Lunar Environmental Management: Science Input Needed For Guiding Development Of Lunar Exploration And Use Policies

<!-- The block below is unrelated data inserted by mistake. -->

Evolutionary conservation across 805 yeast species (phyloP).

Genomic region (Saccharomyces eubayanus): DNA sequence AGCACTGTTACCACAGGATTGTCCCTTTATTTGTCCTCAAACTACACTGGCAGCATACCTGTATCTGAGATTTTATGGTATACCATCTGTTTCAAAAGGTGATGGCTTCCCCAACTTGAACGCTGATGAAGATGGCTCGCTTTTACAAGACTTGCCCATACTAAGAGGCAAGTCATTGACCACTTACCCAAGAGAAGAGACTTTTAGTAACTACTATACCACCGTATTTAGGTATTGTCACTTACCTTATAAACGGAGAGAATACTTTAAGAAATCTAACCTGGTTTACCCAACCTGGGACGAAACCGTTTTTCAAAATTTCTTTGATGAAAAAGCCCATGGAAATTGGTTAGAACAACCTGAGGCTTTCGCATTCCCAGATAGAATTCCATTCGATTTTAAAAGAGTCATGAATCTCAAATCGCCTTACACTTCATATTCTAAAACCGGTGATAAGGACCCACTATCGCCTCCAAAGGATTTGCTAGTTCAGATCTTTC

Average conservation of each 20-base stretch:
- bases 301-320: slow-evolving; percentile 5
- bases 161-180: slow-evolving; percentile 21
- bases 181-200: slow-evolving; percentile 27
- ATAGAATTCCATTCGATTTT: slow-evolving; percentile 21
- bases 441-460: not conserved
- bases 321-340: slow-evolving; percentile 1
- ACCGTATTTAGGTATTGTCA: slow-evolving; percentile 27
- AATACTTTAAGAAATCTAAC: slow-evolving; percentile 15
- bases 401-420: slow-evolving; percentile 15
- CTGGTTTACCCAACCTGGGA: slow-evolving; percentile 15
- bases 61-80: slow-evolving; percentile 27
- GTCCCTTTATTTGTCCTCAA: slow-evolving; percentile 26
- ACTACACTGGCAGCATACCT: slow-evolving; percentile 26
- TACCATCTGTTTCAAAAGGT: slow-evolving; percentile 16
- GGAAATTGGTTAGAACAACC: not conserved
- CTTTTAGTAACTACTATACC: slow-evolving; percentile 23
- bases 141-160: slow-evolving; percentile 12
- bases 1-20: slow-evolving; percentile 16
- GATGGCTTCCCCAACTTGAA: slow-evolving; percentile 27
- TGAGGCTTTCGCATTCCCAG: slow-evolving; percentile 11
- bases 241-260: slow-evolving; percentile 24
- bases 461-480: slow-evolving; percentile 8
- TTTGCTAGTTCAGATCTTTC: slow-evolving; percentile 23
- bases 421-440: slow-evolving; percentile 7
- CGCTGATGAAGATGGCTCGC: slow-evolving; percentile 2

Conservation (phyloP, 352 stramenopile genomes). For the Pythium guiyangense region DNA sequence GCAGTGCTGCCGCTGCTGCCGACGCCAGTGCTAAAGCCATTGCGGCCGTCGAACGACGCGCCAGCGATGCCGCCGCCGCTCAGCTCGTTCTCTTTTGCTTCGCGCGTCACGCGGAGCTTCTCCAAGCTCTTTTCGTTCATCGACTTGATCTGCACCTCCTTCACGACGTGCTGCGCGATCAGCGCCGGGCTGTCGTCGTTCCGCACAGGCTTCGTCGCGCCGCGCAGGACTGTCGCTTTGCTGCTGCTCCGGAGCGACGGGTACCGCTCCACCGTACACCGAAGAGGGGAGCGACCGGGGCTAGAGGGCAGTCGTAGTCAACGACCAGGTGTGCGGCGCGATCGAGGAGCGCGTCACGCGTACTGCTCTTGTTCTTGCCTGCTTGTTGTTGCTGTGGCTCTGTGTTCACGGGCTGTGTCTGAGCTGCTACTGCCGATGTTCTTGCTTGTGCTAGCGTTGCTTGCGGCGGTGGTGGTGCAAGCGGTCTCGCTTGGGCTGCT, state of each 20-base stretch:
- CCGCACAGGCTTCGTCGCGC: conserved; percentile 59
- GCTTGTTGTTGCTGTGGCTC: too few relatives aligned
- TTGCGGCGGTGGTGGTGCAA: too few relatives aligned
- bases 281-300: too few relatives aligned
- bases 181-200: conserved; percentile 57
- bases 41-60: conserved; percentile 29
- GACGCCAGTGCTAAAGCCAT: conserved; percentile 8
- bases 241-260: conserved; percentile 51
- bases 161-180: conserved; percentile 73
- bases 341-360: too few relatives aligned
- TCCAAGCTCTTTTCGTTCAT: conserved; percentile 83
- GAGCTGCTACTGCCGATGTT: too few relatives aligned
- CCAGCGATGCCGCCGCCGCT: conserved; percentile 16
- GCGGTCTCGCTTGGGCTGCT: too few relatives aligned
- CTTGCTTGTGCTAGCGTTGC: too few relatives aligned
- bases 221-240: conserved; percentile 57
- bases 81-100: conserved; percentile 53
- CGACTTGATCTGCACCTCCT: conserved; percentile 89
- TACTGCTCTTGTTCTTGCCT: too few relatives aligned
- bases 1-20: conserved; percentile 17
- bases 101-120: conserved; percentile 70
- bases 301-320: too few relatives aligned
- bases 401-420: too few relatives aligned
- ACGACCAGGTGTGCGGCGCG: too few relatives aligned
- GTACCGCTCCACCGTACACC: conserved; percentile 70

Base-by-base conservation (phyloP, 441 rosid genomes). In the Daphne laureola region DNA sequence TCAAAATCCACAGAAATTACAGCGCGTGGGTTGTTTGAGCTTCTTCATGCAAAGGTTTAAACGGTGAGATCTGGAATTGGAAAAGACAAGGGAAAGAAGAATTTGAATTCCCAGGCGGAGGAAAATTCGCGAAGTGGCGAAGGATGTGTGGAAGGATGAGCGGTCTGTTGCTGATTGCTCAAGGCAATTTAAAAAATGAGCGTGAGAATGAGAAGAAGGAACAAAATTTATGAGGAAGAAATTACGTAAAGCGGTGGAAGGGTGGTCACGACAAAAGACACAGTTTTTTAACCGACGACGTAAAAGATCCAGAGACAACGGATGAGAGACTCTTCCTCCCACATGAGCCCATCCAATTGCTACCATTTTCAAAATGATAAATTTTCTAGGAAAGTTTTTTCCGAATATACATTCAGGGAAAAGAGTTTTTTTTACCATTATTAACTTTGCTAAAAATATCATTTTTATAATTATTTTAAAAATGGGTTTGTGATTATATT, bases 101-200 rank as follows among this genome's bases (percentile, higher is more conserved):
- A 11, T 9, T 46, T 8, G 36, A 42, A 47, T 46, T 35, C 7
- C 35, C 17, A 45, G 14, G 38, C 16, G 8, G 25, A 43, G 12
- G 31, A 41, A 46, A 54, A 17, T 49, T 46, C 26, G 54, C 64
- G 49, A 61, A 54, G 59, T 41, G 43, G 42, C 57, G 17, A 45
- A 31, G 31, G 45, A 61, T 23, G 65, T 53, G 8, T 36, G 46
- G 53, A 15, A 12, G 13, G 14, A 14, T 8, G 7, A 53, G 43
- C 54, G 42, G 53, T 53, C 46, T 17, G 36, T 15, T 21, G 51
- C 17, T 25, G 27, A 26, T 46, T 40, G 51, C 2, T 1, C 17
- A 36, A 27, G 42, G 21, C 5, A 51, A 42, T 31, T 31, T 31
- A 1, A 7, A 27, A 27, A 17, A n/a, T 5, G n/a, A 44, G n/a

Lunar Environmental Management: Science Input Needed for Guiding Development of Lunar Exploration and Use Policies Margaret S. Race, Chris McKay and John Rummel As the Lunar-Landed Missions Workshop examines questions about potential landing sites for future science and/or human exploration pursuits (e.g., ISRU), it has an opportunity to consider how their plans for access and research on the lunar surface can feed forward to addressing important questions about long-term sustainability and management of the lunar environment. Not only do partnerships between NASA and the commercial community offer opportunities to acquire data and samples in new ways, they also expand the potential for engaging multiple stakeholders to work cooperatively on the development of future guidelines for sustainable access and uses by all. While considering what scientific data and information might be gained from different lunar landing targets, it is also advisable to focus on what data will be needed to guide future activities, whether robotic, human, scientific or commercial in nature. There are multiple reasons for taking a long and broad view in selecting target sites and desired science that may be collected at different landing sites. Consider the following: • Under the Outer Space Treaty, there are clear policies and regulations regarding planetary protection (avoidance of harmful contamination) during exploration, but currently there are no specific guidelines or any agreed-upon process for environmental management, stewardship or responsible uses of space beyond Earth orbit, but nearer than Mars. Given the diversity of environmental conditions, knowledge gaps and anticipated activities by diverse stakeholders, considerable scientific input and deliberation will be needed to develop a workable framework. • Ongoing UN COPUOS discussions have specifically aimed at developing long-term sustainability guidelines (LTS Guidelines) applicable to both exploration and peaceful uses of outer space (http://www.thespace review.com/article/3291/1)—but in their current form, they apply mainly to activities in Earth orbit. • COSPAR’s Panel on Exploration (PEX) has addressed questions about the future activities of multiple stakeholders on the surfaces of the Moon and other celestial bodies and the potential conflicts that may arise in protecting environments of celestial bodies. To date no specific guidelines or recommendations have been developed for environmental management on the Moon, or other non-habitable bodies. • Finally, the international Hague Space Resources Governance Working Group recently circulated preliminary results of its work outlining building blocks intended to lay the groundwork for discussions on the potential development of an international framework for the governance of space resources. It recommended “a precautionary approach with the aim of avoiding harmful impacts to space environments”— and specifically mentioned the need for “avoidance of adverse changes to designated and internationally endorsed sites of scientific interest.” Clearly, it will be important to evaluate desired landing targets from a variety of scientific perspectives, and no single mission will be able to address the diverse questions of interest to all stakeholders. Nevertheless, it is important that the science and mission communities consider their part in gathering needed information to advance not only the science outcomes, but also to contribute towards developing an approach for environmental sustainability applicable to all stakeholders involved in future exploration and uses of the lunar surface. Obviously, comprehensive mixed-use guidelines of this sort are unlikely to develop overnight. Accordingly, this presentation will discuss tentative plans for a future multidisciplinary workshop involving a mix of stakeholders who could initiate discussions of what should go into a framework, particularly for the Moon and other non-habitable bodies. In addition to identifying what important science data and other information are needed, the workshop could outline possible steps toward a preliminary framework, building upon the recommendations of relevant COSPAR PEX reports, which have already identified important issues, timelines, and environmental concerns associated with future exploration and resource utilization, Hopefully a community initiated workshop with a mix of stakeholders would could contribute incrementally towards development of a workable and balanced framework for multiple uses of planetary surfaces and resources.